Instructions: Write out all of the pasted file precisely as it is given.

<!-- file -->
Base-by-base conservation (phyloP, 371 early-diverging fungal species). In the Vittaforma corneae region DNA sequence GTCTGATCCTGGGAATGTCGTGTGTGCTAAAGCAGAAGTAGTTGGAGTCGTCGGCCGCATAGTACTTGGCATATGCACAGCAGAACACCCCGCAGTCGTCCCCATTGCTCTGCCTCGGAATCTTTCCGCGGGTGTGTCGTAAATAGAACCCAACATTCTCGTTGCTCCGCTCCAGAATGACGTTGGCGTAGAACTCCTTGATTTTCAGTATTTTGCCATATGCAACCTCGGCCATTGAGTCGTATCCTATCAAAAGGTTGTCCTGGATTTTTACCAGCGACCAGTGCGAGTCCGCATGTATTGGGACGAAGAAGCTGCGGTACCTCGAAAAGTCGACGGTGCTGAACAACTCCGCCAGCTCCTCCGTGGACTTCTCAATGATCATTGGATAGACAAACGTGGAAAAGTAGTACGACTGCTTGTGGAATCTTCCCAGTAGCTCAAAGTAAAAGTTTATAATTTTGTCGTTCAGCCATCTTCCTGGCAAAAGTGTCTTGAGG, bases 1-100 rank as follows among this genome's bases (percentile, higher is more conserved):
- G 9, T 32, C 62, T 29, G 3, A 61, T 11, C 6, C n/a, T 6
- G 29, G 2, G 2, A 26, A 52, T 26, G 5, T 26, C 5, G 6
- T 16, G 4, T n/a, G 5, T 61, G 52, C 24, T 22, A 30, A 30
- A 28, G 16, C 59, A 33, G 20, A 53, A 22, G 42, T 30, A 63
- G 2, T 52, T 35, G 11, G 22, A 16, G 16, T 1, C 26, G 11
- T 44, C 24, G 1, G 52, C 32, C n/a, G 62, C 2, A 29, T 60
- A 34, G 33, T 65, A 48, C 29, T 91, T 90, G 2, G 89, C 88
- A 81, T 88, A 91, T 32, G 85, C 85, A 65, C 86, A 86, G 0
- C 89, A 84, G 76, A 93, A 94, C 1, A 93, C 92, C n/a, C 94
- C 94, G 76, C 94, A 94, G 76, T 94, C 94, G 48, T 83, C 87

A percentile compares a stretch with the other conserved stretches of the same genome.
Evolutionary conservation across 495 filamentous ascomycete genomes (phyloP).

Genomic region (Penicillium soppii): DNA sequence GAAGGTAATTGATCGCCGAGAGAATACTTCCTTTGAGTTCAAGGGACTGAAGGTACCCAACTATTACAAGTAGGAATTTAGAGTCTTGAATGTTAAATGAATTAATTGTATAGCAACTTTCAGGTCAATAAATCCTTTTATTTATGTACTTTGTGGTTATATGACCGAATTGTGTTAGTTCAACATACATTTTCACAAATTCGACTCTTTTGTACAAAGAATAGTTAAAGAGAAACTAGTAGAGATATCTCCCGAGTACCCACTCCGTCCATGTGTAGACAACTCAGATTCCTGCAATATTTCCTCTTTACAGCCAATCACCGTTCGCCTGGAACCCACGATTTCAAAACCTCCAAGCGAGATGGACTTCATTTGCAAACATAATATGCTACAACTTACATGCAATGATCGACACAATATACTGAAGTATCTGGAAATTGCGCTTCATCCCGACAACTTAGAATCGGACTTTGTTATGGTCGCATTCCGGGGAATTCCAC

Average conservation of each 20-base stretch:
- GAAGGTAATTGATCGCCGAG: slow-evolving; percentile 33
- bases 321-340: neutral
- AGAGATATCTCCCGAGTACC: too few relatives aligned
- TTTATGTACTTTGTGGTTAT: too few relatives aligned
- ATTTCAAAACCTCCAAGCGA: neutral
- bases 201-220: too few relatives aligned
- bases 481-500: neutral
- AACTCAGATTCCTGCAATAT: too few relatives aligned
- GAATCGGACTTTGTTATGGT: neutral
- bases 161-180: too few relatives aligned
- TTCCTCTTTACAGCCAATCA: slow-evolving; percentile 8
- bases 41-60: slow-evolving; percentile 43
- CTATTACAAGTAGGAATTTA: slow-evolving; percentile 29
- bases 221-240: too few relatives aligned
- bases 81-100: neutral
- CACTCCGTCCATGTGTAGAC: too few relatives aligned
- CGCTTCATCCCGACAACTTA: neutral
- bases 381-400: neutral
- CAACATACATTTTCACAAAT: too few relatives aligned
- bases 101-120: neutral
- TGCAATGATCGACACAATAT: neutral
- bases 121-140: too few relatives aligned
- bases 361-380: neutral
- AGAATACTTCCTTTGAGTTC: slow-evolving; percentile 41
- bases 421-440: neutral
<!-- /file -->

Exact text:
Base-by-base conservation (phyloP, 371 early-diverging fungal species). In the Vittaforma corneae region DNA sequence GTCTGATCCTGGGAATGTCGTGTGTGCTAAAGCAGAAGTAGTTGGAGTCGTCGGCCGCATAGTACTTGGCATATGCACAGCAGAACACCCCGCAGTCGTCCCCATTGCTCTGCCTCGGAATCTTTCCGCGGGTGTGTCGTAAATAGAACCCAACATTCTCGTTGCTCCGCTCCAGAATGACGTTGGCGTAGAACTCCTTGATTTTCAGTATTTTGCCATATGCAACCTCGGCCATTGAGTCGTATCCTATCAAAAGGTTGTCCTGGATTTTTACCAGCGACCAGTGCGAGTCCGCATGTATTGGGACGAAGAAGCTGCGGTACCTCGAAAAGTCGACGGTGCTGAACAACTCCGCCAGCTCCTCCGTGGACTTCTCAATGATCATTGGATAGACAAACGTGGAAAAGTAGTACGACTGCTTGTGGAATCTTCCCAGTAGCTCAAAGTAAAAGTTTATAATTTTGTCGTTCAGCCATCTTCCTGGCAAAAGTGTCTTGAGG, bases 1-100 rank as follows among this genome's bases (percentile, higher is more conserved):
- G 9, T 32, C 62, T 29, G 3, A 61, T 11, C 6, C n/a, T 6
- G 29, G 2, G 2, A 26, A 52, T 26, G 5, T 26, C 5, G 6
- T 16, G 4, T n/a, G 5, T 61, G 52, C 24, T 22, A 30, A 30
- A 28, G 16, C 59, A 33, G 20, A 53, A 22, G 42, T 30, A 63
- G 2, T 52, T 35, G 11, G 22, A 16, G 16, T 1, C 26, G 11
- T 44, C 24, G 1, G 52, C 32, C n/a, G 62, C 2, A 29, T 60
- A 34, G 33, T 65, A 48, C 29, T 91, T 90, G 2, G 89, C 88
- A 81, T 88, A 91, T 32, G 85, C 85, A 65, C 86, A 86, G 0
- C 89, A 84, G 76, A 93, A 94, C 1, A 93, C 92, C n/a, C 94
- C 94, G 76, C 94, A 94, G 76, T 94, C 94, G 48, T 83, C 87

A percentile compares a stretch with the other conserved stretches of the same genome.
Evolutionary conservation across 495 filamentous ascomycete genomes (phyloP).

Genomic region (Penicillium soppii): DNA sequence GAAGGTAATTGATCGCCGAGAGAATACTTCCTTTGAGTTCAAGGGACTGAAGGTACCCAACTATTACAAGTAGGAATTTAGAGTCTTGAATGTTAAATGAATTAATTGTATAGCAACTTTCAGGTCAATAAATCCTTTTATTTATGTACTTTGTGGTTATATGACCGAATTGTGTTAGTTCAACATACATTTTCACAAATTCGACTCTTTTGTACAAAGAATAGTTAAAGAGAAACTAGTAGAGATATCTCCCGAGTACCCACTCCGTCCATGTGTAGACAACTCAGATTCCTGCAATATTTCCTCTTTACAGCCAATCACCGTTCGCCTGGAACCCACGATTTCAAAACCTCCAAGCGAGATGGACTTCATTTGCAAACATAATATGCTACAACTTACATGCAATGATCGACACAATATACTGAAGTATCTGGAAATTGCGCTTCATCCCGACAACTTAGAATCGGACTTTGTTATGGTCGCATTCCGGGGAATTCCAC

Average conservation of each 20-base stretch:
- GAAGGTAATTGATCGCCGAG: slow-evolving; percentile 33
- bases 321-340: neutral
- AGAGATATCTCCCGAGTACC: too few relatives aligned
- TTTATGTACTTTGTGGTTAT: too few relatives aligned
- ATTTCAAAACCTCCAAGCGA: neutral
- bases 201-220: too few relatives aligned
- bases 481-500: neutral
- AACTCAGATTCCTGCAATAT: too few relatives aligned
- GAATCGGACTTTGTTATGGT: neutral
- bases 161-180: too few relatives aligned
- TTCCTCTTTACAGCCAATCA: slow-evolving; percentile 8
- bases 41-60: slow-evolving; percentile 43
- CTATTACAAGTAGGAATTTA: slow-evolving; percentile 29
- bases 221-240: too few relatives aligned
- bases 81-100: neutral
- CACTCCGTCCATGTGTAGAC: too few relatives aligned
- CGCTTCATCCCGACAACTTA: neutral
- bases 381-400: neutral
- CAACATACATTTTCACAAAT: too few relatives aligned
- bases 101-120: neutral
- TGCAATGATCGACACAATAT: neutral
- bases 121-140: too few relatives aligned
- bases 361-380: neutral
- AGAATACTTCCTTTGAGTTC: slow-evolving; percentile 41
- bases 421-440: neutral